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BJP has finally decided to drop Karnataka CM B S Yeddyurappa

Posted by on July 28, 2011 0 Comment

BJP has decided to dropB S Yeddyurappa as chief minister ofKarnataka as the price for stepped up campaign againstCongress on the issue of corruption.

The decision, to be conveyed to Yeddyurappa after his arrival late on Wednesday night from Bangalore, was formalized soon after the party brass discussed the CM’s indictment by LokayuktaSantosh Hegde. The decision will be announced on Thursday after the party’s core group meets.

Yeddyurappa, who remained defiant even after the disclosure of Hegde’s findings, resisted till the end. However, the leadership decided to ask him to quit for the sake of the party’s larger gains.

In return, the chief minister may be allowed a big say in determining who succeeds him.

Coming against the backdrop of BJP’s reluctance to get Yeddyurappa to resign, the decision at once highlighted the traction that the issue of corruption has acquired and the drag that he has become on the party’s aspirations for the Centre. A big school in the party feels that Yeddyurappa has been wronged as theLokayukta passed strictures against him without giving him a chance to defend himself.

Many agree with the chief minister that irregularities in the mining sector did not begin with him, and that he did nothing that was out of ordinary by the standards of Karnataka politics.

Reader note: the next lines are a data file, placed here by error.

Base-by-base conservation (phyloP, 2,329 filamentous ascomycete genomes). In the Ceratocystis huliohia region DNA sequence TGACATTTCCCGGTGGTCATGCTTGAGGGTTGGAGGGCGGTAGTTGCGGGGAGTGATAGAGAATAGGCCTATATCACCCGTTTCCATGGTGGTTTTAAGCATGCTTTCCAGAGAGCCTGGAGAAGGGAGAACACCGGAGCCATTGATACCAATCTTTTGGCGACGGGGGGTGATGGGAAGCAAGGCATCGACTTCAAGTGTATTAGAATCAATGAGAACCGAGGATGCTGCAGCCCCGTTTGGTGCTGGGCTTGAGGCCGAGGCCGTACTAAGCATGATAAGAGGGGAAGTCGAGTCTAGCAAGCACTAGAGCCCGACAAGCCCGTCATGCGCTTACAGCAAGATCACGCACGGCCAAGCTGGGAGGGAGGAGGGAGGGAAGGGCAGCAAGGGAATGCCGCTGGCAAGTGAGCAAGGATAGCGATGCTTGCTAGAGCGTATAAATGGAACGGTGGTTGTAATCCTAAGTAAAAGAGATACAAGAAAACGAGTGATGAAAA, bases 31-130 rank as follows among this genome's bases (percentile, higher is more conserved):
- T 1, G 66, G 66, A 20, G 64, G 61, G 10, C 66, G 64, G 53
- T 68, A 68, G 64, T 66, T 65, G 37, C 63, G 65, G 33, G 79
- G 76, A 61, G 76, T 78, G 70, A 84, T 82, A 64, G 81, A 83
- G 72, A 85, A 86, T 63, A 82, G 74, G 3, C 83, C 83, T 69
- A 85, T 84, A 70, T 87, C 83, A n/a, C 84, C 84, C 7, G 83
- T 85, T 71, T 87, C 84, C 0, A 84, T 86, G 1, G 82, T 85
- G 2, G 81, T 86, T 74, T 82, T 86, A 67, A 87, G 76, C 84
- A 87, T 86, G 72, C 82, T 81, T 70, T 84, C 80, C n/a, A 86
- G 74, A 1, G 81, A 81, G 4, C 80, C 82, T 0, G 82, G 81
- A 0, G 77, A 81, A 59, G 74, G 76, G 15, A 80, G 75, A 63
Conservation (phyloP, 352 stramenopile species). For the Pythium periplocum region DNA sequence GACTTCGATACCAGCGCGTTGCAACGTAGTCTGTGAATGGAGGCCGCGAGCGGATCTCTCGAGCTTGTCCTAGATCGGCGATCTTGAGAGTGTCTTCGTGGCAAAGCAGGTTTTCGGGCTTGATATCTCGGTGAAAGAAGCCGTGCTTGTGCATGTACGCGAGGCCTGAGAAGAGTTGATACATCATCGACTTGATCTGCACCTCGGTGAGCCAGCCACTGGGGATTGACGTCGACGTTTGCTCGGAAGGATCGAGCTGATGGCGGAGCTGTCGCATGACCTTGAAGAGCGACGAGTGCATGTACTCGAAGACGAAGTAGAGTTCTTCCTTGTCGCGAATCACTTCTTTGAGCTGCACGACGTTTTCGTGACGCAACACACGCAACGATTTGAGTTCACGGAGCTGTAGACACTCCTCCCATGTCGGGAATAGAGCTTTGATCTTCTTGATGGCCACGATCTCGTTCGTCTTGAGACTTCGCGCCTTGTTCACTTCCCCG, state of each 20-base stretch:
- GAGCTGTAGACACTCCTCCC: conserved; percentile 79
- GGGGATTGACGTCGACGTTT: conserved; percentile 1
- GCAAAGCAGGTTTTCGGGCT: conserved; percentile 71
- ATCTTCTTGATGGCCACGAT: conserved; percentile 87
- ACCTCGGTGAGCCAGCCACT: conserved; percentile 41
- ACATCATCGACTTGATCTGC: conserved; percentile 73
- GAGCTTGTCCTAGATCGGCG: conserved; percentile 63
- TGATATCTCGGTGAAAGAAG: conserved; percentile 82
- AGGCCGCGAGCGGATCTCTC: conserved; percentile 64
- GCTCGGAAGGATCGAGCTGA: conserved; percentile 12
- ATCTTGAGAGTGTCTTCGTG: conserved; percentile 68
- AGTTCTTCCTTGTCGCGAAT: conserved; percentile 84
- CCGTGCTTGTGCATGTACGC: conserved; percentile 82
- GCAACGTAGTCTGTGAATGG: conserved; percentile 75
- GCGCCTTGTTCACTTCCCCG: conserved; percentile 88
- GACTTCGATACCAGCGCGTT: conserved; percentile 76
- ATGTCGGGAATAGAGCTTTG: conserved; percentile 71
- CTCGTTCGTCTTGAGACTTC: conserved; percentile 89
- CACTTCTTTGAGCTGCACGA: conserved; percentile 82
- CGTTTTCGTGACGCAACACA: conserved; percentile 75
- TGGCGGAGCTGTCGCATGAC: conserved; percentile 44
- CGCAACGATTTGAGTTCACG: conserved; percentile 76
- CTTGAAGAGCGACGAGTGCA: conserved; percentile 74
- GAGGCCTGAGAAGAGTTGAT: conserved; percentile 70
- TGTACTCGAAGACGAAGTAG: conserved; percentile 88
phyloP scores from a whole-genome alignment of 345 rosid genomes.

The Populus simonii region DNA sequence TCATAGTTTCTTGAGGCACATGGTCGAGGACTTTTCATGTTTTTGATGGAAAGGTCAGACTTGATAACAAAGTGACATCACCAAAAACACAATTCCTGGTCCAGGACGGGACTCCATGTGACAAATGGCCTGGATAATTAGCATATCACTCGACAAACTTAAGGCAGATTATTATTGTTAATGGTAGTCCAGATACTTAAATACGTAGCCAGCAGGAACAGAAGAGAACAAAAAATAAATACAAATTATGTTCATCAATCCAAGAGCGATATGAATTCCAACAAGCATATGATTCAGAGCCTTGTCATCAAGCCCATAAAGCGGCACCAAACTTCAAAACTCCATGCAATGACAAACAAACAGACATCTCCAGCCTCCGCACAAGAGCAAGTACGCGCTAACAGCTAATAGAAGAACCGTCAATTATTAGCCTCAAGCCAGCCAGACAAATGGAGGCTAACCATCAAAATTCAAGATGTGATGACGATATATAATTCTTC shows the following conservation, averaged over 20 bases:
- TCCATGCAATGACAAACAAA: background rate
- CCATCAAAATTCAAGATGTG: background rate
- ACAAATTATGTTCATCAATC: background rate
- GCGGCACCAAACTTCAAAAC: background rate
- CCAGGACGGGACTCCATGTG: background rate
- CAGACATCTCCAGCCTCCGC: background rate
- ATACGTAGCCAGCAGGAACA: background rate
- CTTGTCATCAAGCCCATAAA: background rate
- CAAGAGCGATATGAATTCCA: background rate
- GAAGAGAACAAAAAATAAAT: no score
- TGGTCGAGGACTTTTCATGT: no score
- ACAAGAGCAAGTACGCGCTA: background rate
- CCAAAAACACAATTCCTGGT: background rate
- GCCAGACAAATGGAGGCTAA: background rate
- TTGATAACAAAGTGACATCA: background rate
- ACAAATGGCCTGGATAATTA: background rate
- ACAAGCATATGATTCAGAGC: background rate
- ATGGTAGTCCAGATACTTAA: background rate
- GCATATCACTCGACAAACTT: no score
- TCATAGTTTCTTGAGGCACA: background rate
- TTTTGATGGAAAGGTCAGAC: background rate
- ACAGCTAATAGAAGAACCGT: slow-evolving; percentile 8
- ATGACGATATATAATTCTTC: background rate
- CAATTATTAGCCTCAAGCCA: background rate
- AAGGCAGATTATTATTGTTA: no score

But there is unanimity that “sacrificing” the chief minister has become necessary in an atmosphere where corruption has come to dominate, in no small measure due to BJP’s own high-pitched campaign. The party leadership reckons that having cornered Congress on the issue of sleaze, the opposition could not afford any perception that it had double standards.

The recognition is the reason why the leadership is ready for the consequences that Yeddyurappa’s ouster will entail. TheCM continues to retain his formidable base among the Lingayats who make up a big chunk of the Karnataka electorate. He has also helped the party notch up a series of by-election wins, something that has been cited by his supporters to argue that his removal could cost the party dear.

After having agonized over the dilemma, the party has come to the conclusion that it can have the comfort of status quo only at the cost of its plans at the national scale. The outrage over the findings of Lokayukta, with Congress charging that the leadership got a share of the “loot” from illegal mining, helped settle the debate.

To that extent, Hegde’s report helped a leadership that worried about the Lingayat fury if they had acted on their own. The wariness was also because of experience of Congress: it lost the Lingayat support after removing Virendra Patil, a member of the community, as chief minister. The Lokayukta report can be a cushion against a backlash from the Lingayats.

How Yeddyurappa reacts will be crucial for the party. Always a determined politician, the chief minister blames his plight also on the machinations of his rivals who lack his mass base but are shrewder and adept at working the central leadership. Economic Times

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